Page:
When Hurricane Maria hit the island country of Dominica and the U.S. territory of Puerto Rico in September of 2017, it soon became apparent this was no ordinary storm. Maria was a Category 4 hurricane, with wind speeds reaching an unimaginable 155 miles per hour – nearly those of a Category 5…
Months after Hurricane Maria slammed Puerto Rico, the impact of Mother Nature’s brutal assault is still being felt. While the grid in Puerto Rico will take a very long time to rebuild, there are many lessons to be learned to help lessen the impact of future disasters, when they occur.
The storm, estimated to have claimed about three thousand lives, was the worst natural disaster to affect the region in years since Hurricane Jeanne in 2004. Maria caused unbelievable ruin to homes and businesses and was especially brutal in Puerto Rico, where it generated $91.61 billion U.S. in damage, making it the third-costliest recorded tropical cyclone, after Hurricane Katrina in 2005 and Hurricane Harvey in 2017.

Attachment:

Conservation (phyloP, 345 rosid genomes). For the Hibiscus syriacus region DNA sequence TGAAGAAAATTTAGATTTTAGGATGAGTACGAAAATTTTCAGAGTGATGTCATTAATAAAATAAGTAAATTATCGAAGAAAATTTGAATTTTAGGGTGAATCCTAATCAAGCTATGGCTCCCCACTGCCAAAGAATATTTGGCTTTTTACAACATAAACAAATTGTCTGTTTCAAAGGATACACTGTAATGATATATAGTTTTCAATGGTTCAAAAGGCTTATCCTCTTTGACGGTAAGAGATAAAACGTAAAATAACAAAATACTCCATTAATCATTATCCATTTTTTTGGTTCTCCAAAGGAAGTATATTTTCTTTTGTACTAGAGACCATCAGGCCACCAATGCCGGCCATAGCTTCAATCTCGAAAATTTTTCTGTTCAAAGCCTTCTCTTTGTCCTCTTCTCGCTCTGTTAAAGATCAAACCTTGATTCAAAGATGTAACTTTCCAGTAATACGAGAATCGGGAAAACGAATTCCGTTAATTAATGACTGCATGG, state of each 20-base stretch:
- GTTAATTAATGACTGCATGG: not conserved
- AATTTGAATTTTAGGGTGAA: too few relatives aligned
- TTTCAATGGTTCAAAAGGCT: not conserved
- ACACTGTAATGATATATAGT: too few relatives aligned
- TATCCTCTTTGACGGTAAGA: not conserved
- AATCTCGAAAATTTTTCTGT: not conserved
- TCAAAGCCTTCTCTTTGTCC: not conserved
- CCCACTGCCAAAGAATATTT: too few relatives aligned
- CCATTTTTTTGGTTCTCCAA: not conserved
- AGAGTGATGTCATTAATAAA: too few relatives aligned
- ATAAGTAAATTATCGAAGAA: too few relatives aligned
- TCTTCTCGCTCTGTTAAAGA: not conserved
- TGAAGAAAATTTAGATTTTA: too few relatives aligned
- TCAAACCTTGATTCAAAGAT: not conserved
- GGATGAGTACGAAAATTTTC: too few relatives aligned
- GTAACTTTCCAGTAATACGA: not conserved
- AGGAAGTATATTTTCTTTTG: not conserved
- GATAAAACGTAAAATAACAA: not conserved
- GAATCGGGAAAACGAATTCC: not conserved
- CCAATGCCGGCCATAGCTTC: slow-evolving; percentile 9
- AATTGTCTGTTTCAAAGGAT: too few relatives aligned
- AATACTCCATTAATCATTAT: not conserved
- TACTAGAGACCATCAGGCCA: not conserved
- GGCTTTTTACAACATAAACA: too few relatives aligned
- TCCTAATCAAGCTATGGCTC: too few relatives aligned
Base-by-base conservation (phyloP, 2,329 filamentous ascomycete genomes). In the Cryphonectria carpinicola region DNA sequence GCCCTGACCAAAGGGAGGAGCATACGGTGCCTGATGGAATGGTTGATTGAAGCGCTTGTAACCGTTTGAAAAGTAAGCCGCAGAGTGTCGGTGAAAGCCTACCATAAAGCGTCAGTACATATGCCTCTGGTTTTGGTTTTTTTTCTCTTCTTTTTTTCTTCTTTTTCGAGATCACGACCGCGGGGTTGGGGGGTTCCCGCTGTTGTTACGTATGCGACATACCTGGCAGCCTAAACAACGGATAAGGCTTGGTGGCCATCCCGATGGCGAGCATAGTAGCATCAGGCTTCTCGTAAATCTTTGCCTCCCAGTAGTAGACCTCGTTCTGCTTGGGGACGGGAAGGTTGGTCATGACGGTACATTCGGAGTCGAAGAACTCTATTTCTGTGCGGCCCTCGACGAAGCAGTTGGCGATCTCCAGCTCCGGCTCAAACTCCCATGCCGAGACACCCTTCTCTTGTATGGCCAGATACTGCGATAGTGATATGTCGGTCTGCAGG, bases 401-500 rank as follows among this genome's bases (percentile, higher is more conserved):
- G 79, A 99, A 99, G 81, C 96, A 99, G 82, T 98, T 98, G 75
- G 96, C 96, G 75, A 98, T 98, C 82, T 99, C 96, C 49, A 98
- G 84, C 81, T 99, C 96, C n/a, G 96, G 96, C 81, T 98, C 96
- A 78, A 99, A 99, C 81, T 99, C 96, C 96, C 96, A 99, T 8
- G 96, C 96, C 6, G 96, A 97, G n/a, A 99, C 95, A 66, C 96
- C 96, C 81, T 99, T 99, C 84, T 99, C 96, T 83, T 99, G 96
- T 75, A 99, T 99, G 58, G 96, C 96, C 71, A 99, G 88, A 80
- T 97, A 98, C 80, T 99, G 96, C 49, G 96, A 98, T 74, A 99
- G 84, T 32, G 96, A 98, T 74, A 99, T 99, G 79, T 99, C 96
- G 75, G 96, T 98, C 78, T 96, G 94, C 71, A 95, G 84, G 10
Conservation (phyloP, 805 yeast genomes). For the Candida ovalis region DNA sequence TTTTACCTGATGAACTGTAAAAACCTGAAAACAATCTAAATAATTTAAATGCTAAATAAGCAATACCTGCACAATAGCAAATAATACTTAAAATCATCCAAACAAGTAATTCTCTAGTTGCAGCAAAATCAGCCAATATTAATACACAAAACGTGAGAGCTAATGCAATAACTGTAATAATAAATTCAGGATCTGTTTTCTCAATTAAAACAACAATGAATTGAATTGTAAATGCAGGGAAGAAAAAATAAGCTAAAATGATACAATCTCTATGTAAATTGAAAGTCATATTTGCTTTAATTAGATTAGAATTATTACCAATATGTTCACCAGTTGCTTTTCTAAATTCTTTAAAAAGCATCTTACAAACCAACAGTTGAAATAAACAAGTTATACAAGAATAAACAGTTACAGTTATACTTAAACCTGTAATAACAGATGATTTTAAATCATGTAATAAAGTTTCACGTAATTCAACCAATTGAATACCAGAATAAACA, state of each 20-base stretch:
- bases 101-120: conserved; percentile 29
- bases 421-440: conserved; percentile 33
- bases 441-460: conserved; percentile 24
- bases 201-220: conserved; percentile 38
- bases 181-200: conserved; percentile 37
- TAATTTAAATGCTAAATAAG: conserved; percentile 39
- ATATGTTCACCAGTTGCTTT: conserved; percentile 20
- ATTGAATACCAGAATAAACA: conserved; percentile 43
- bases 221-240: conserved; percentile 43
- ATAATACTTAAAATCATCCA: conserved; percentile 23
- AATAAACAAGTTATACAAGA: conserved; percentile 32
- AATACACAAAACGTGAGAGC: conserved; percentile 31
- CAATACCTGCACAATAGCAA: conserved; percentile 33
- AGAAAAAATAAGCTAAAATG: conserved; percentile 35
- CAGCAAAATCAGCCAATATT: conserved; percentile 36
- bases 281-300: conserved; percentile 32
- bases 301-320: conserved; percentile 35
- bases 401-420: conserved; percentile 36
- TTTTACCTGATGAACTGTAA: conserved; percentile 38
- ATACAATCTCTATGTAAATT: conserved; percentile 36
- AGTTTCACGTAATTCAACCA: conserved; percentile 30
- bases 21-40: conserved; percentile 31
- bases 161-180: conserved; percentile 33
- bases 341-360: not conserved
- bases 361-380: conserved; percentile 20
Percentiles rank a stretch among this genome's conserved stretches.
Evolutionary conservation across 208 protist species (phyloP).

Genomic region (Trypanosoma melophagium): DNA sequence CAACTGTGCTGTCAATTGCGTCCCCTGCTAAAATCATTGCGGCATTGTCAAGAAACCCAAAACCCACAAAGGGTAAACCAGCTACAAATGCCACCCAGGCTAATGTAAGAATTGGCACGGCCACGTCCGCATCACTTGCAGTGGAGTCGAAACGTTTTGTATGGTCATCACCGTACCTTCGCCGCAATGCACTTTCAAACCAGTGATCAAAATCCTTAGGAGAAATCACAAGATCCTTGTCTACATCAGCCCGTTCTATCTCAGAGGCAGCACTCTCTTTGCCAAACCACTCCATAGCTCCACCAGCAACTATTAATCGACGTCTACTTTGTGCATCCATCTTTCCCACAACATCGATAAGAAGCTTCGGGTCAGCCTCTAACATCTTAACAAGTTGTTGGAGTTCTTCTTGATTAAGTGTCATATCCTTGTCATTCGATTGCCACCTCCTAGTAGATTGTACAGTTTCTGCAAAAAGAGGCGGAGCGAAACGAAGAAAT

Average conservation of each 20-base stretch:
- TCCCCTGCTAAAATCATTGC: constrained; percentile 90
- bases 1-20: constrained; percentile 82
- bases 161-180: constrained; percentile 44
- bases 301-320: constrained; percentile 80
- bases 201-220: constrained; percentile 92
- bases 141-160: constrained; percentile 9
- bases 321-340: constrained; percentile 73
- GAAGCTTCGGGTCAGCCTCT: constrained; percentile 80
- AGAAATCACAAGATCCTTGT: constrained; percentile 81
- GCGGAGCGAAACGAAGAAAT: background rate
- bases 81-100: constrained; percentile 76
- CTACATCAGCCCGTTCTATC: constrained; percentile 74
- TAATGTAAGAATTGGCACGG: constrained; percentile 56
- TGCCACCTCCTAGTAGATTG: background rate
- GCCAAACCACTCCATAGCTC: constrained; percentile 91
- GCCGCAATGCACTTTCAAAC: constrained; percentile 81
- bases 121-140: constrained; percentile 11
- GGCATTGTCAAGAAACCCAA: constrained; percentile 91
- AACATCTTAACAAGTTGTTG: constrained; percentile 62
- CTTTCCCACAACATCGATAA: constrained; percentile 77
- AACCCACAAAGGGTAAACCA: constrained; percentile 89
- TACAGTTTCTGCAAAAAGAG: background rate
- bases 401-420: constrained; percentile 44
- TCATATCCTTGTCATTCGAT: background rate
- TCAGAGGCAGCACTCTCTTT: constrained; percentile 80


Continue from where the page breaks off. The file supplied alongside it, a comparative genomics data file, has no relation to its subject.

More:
An independent study emerged from the Milken Institute of Public Health at George Washington University in collaboration with the University of Puerto Rico Graduate School of Public Health. The report, Ascertainment of the Estimated Excess Mortality from Hurricane Maria in Puerto Rico focused on deep flaws in preparing for what was the deadliest natural disaster to strike the U.S. in over a century.
“Interview participants from the DPS (Puerto Rico Department of Public Safety), various offices within the DoH (Puerto Rico Department of Health) and EMB (Puerto Rico Emergency Management Bureau) indicated there were also no written, updated agency crisis and emergency risk communication plans in place that specified coordination after DPS’s establishment in April 2017,” said the report.